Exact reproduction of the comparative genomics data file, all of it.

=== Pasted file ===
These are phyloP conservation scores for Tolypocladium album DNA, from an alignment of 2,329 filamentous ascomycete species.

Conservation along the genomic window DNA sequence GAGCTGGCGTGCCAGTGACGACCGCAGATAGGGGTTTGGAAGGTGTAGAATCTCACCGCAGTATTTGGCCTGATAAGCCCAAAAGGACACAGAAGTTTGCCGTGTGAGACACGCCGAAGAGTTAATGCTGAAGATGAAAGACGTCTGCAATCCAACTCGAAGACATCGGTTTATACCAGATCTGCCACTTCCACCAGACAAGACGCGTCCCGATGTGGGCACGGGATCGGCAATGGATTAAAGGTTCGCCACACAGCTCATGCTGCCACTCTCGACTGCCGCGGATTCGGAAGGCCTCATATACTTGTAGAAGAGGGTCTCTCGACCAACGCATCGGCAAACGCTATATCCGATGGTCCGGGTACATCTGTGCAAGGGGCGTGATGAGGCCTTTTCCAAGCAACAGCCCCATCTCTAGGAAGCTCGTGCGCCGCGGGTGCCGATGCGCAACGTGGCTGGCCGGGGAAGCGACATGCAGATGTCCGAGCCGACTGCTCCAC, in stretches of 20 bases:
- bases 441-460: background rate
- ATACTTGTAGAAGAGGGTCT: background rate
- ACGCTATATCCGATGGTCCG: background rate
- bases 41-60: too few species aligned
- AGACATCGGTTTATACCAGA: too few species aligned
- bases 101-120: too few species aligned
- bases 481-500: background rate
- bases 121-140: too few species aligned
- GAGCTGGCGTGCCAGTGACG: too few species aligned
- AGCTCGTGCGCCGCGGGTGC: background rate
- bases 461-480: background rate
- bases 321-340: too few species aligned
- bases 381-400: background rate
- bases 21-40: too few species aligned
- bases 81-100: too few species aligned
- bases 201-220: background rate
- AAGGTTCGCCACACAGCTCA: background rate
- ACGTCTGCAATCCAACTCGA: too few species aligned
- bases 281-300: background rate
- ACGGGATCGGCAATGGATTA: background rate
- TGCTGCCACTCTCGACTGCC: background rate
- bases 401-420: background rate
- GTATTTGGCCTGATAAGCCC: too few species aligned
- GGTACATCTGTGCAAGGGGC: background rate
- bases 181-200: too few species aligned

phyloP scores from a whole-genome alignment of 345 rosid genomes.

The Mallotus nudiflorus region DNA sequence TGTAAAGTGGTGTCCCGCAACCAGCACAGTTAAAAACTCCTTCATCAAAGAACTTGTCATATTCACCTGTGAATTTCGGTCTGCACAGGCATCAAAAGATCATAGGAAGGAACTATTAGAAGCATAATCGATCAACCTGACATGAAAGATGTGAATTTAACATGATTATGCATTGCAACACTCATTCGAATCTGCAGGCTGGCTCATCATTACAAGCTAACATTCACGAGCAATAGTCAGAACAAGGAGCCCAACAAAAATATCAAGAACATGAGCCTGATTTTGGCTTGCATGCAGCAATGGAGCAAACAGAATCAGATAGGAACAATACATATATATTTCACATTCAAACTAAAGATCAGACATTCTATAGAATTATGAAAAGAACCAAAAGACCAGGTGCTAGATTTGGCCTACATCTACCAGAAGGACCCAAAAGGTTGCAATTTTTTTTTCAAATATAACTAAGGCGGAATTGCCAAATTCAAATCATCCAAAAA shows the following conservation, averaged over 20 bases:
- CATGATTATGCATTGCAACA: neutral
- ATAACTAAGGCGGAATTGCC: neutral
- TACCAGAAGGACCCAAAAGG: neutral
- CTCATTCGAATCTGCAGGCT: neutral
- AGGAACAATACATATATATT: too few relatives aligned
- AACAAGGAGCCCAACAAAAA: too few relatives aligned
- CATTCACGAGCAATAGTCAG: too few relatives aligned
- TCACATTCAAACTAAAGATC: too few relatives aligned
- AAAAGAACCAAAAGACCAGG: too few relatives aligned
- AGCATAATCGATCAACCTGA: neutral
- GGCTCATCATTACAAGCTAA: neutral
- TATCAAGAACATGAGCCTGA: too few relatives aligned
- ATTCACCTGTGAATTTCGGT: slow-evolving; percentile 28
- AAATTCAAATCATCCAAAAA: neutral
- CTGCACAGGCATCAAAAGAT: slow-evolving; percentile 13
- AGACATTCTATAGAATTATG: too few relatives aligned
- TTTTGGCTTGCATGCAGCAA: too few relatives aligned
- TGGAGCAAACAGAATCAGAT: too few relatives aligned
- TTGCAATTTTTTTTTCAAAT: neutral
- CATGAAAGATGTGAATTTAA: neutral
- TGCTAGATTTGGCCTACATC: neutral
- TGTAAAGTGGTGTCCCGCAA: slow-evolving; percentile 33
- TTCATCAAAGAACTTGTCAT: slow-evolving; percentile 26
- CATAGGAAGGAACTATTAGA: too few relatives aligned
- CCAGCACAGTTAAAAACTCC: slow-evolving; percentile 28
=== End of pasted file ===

These are phyloP conservation scores for Tolypocladium album DNA, from an alignment of 2,329 filamentous ascomycete species.

Conservation along the genomic window DNA sequence GAGCTGGCGTGCCAGTGACGACCGCAGATAGGGGTTTGGAAGGTGTAGAATCTCACCGCAGTATTTGGCCTGATAAGCCCAAAAGGACACAGAAGTTTGCCGTGTGAGACACGCCGAAGAGTTAATGCTGAAGATGAAAGACGTCTGCAATCCAACTCGAAGACATCGGTTTATACCAGATCTGCCACTTCCACCAGACAAGACGCGTCCCGATGTGGGCACGGGATCGGCAATGGATTAAAGGTTCGCCACACAGCTCATGCTGCCACTCTCGACTGCCGCGGATTCGGAAGGCCTCATATACTTGTAGAAGAGGGTCTCTCGACCAACGCATCGGCAAACGCTATATCCGATGGTCCGGGTACATCTGTGCAAGGGGCGTGATGAGGCCTTTTCCAAGCAACAGCCCCATCTCTAGGAAGCTCGTGCGCCGCGGGTGCCGATGCGCAACGTGGCTGGCCGGGGAAGCGACATGCAGATGTCCGAGCCGACTGCTCCAC, in stretches of 20 bases:
- bases 441-460: background rate
- ATACTTGTAGAAGAGGGTCT: background rate
- ACGCTATATCCGATGGTCCG: background rate
- bases 41-60: too few species aligned
- AGACATCGGTTTATACCAGA: too few species aligned
- bases 101-120: too few species aligned
- bases 481-500: background rate
- bases 121-140: too few species aligned
- GAGCTGGCGTGCCAGTGACG: too few species aligned
- AGCTCGTGCGCCGCGGGTGC: background rate
- bases 461-480: background rate
- bases 321-340: too few species aligned
- bases 381-400: background rate
- bases 21-40: too few species aligned
- bases 81-100: too few species aligned
- bases 201-220: background rate
- AAGGTTCGCCACACAGCTCA: background rate
- ACGTCTGCAATCCAACTCGA: too few species aligned
- bases 281-300: background rate
- ACGGGATCGGCAATGGATTA: background rate
- TGCTGCCACTCTCGACTGCC: background rate
- bases 401-420: background rate
- GTATTTGGCCTGATAAGCCC: too few species aligned
- GGTACATCTGTGCAAGGGGC: background rate
- bases 181-200: too few species aligned

phyloP scores from a whole-genome alignment of 345 rosid genomes.

The Mallotus nudiflorus region DNA sequence TGTAAAGTGGTGTCCCGCAACCAGCACAGTTAAAAACTCCTTCATCAAAGAACTTGTCATATTCACCTGTGAATTTCGGTCTGCACAGGCATCAAAAGATCATAGGAAGGAACTATTAGAAGCATAATCGATCAACCTGACATGAAAGATGTGAATTTAACATGATTATGCATTGCAACACTCATTCGAATCTGCAGGCTGGCTCATCATTACAAGCTAACATTCACGAGCAATAGTCAGAACAAGGAGCCCAACAAAAATATCAAGAACATGAGCCTGATTTTGGCTTGCATGCAGCAATGGAGCAAACAGAATCAGATAGGAACAATACATATATATTTCACATTCAAACTAAAGATCAGACATTCTATAGAATTATGAAAAGAACCAAAAGACCAGGTGCTAGATTTGGCCTACATCTACCAGAAGGACCCAAAAGGTTGCAATTTTTTTTTCAAATATAACTAAGGCGGAATTGCCAAATTCAAATCATCCAAAAA shows the following conservation, averaged over 20 bases:
- CATGATTATGCATTGCAACA: neutral
- ATAACTAAGGCGGAATTGCC: neutral
- TACCAGAAGGACCCAAAAGG: neutral
- CTCATTCGAATCTGCAGGCT: neutral
- AGGAACAATACATATATATT: too few relatives aligned
- AACAAGGAGCCCAACAAAAA: too few relatives aligned
- CATTCACGAGCAATAGTCAG: too few relatives aligned
- TCACATTCAAACTAAAGATC: too few relatives aligned
- AAAAGAACCAAAAGACCAGG: too few relatives aligned
- AGCATAATCGATCAACCTGA: neutral
- GGCTCATCATTACAAGCTAA: neutral
- TATCAAGAACATGAGCCTGA: too few relatives aligned
- ATTCACCTGTGAATTTCGGT: slow-evolving; percentile 28
- AAATTCAAATCATCCAAAAA: neutral
- CTGCACAGGCATCAAAAGAT: slow-evolving; percentile 13
- AGACATTCTATAGAATTATG: too few relatives aligned
- TTTTGGCTTGCATGCAGCAA: too few relatives aligned
- TGGAGCAAACAGAATCAGAT: too few relatives aligned
- TTGCAATTTTTTTTTCAAAT: neutral
- CATGAAAGATGTGAATTTAA: neutral
- TGCTAGATTTGGCCTACATC: neutral
- TGTAAAGTGGTGTCCCGCAA: slow-evolving; percentile 33
- TTCATCAAAGAACTTGTCAT: slow-evolving; percentile 26
- CATAGGAAGGAACTATTAGA: too few relatives aligned
- CCAGCACAGTTAAAAACTCC: slow-evolving; percentile 28